Knowing the competition, familiarizing ourselves with what they do and how they do it, not so we can conquer in the culinary battle, as much as to fill a need to educate ourselves on trends, fads, and what the dining consumer expects, is a fundamental step on the culinary ladder to success.
Often, we look up, down and across the street and think we know the tastes of the neighborhood, forgetting that our customers have the ability to leave town, travel and explore dishes of other cultures, lands, and venues.
When I boarded the Celebrity Cruise Line´s Century last Saturday in Miami I had no idea what to expect. It had been 14 years since my last cruise and in 1992 cruising, although a popular pastime was not nearly as predominant in the American vacation planner as it is today. I was aware of one thing before I hit the tarmac- kiss the Sonoma Diet goodbye while on board and explore the carbs, sugars, pizza, and plates of pasta that are so predominant on a ship.
I was wrong. If I wanted to stick to the diet, I could have. However, a strong gust ripped the book out of hand while standing on the fantail deck preparing my culinary itinerary. Overcome with the ignorance that inflated my weight to abundant proportion in the first place. Realizing it was a function of this assignment to taste everything in front of me I strayed from the Sonoma Diet course and indulged in heartily in every course available.
Shipboard life is one course after another. The daily food fest never ends. It is constantly enticing your senses, titillating your palate, tickling your taste buds, and summoning you to one plate after another. Around every corner, a buffet table lurks with more food than most restaurant owners prepare in an evening.
The Century is relatively small by the mega ship standards of this century´s fleet.
This floating horizontal high rise only holds 1800 passengers and 800 crew-members- an impressive crew to passenger service ratio. It shouts perfect service. The culinary team prepares over 9000 meals each day. And, as a doubter from a decade before, I wasn´t ready to taste test the frozen food extravaganza that so many assume awaits them when the gangplank is raised and the Bon Voyage party begins.
Those days, my friends, are as ancient history. Cruising execs now realize they are competing with Vegas; they are trying to capture the same dollar and are doing a remarkable job at it.
We all know a snicker is sure to surface when the word buffet is tossed around, but the world of ships are no longer slow boats when it comes to culinary prosperity. In the style of Las Vegas the Cruise industry now prides itself in special occasion restaurants on board that are booked months in advance, service that makes Vegas look like paupers, and an atmosphere allowing for good morning greeting to begin as protocol and transform into sincerity as the ship logs miles.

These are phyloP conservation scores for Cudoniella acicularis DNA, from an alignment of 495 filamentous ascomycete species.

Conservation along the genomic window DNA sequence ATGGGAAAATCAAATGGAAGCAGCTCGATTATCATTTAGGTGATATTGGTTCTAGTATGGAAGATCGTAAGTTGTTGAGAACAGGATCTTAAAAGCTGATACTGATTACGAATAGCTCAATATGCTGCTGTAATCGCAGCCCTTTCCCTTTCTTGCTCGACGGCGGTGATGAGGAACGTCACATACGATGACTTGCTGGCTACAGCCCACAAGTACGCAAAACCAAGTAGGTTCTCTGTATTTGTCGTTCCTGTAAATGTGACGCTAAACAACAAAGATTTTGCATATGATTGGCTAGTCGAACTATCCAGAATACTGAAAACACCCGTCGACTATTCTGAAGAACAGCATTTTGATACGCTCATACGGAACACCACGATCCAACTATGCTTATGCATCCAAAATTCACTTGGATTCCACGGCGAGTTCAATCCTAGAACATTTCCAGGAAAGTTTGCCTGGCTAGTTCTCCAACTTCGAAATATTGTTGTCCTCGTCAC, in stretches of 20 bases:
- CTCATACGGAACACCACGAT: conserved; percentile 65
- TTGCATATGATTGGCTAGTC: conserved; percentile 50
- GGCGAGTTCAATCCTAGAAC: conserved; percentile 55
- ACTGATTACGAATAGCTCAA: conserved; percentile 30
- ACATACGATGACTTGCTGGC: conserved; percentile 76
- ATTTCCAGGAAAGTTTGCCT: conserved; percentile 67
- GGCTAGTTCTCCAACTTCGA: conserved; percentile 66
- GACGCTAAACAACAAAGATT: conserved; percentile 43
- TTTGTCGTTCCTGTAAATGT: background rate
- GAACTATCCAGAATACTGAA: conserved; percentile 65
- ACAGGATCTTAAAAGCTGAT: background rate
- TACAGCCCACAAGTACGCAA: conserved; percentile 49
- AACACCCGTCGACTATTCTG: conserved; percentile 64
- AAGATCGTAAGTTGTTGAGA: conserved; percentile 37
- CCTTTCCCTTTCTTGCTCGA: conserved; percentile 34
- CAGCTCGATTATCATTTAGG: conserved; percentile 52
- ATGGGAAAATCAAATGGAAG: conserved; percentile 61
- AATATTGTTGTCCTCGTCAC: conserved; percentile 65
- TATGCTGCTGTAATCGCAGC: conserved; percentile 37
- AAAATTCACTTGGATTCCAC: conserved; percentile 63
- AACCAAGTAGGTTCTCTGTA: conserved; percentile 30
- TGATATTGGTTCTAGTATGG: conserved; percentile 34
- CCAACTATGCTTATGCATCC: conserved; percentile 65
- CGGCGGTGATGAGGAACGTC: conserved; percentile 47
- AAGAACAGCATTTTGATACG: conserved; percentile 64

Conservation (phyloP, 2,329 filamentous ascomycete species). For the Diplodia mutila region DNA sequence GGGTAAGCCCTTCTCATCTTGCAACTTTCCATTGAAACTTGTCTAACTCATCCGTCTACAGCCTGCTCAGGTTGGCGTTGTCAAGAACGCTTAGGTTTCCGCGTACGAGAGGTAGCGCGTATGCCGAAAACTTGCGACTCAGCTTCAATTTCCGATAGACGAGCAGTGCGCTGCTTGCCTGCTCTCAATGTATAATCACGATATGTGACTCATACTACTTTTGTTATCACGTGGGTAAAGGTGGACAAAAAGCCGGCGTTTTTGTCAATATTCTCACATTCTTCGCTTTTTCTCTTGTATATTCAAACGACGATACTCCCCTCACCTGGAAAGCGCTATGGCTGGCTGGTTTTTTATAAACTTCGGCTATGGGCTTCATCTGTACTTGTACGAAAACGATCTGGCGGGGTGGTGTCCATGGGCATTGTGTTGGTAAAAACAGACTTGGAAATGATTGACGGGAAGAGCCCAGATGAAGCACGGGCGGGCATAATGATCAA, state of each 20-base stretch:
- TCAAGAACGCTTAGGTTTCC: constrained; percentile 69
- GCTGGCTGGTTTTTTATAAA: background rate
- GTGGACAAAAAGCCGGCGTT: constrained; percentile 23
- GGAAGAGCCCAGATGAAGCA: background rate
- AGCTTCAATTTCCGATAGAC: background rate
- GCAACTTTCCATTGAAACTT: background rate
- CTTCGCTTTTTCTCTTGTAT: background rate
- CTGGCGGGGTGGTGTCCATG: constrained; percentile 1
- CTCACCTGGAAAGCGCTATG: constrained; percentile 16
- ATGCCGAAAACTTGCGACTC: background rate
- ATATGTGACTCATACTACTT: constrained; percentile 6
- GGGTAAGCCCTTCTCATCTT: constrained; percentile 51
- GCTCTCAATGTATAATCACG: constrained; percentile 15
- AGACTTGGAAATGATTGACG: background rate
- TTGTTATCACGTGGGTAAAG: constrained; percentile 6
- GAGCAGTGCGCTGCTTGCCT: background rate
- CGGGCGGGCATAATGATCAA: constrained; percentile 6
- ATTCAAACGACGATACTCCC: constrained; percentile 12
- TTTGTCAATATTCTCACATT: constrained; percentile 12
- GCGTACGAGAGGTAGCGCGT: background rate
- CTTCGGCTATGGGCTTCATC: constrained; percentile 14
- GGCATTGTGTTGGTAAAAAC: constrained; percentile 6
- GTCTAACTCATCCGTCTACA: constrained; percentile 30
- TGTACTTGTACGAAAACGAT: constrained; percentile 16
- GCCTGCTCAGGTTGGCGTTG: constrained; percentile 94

Don´t think for a moment ships at sea are not your competition, they are. Plus, they are raising the culinary bar on expectations for the consumer. Last evening, at midnight, while adventuring into a small kitchen- a satellite culinary station on deck 11- in search of one the chocolate chip cookies that had moments earlier filled a basket lined with a white linen cloth, I watched as prep chefs julienned Portobello mushrooms the size of small saucers. The preparation wasn´t going to linger for the next day´s buffet. The mushrooms were placed on the freshly baked pizzas coming out of the oven to feed anyone still ravenous after devouring the five-course meal in the Grand Dining Room only hours earlier.
Most passengers, I am sure, this writer included left hunger in Miami. Once on board, eating habits are dialed to autopilot while thoughts of slender moments are miles away. The battle between that great feeling of water- induced-emptiness frequently fights with the feelings of monumental expansion as those miniature cream-puffs dance from the silver tray to your over loaded plate.
And we thought the Cheesecake factory served enormous proportions. Guess again. Those are appetizer-sized mounds compared to the ship´s fare.
The preparation is not being executed by culinary hacks. This is the new frontier and I am sure the culinary team on board boasts the best of culinary institutes across the world. Where have all the great sous chefs gone? We can only imagine. These cruise lines are the trendsetters that are competing for not only your dollars while passengers are on board, but these corporate culinary conglomerates are raising the bar on culinary expectations for the American Palate.
This is not to say that the gourmand will be ecstatic at every meal and every service- as we all know- eaters are tough people to please. However, as we line up in Grand Cayman Harbor next to a fleet of floating sleekness, I can´t imagine passengers on each of these nautical palaces are not leaving the ship only to hurry back at day´s end to indulge in an afternoon buffet the length of a football field. What would we expect; we must build a base for the evening´s menu of Lobster followed by Baked Alaska.
And for those shore bound that´s a tough menu to follow.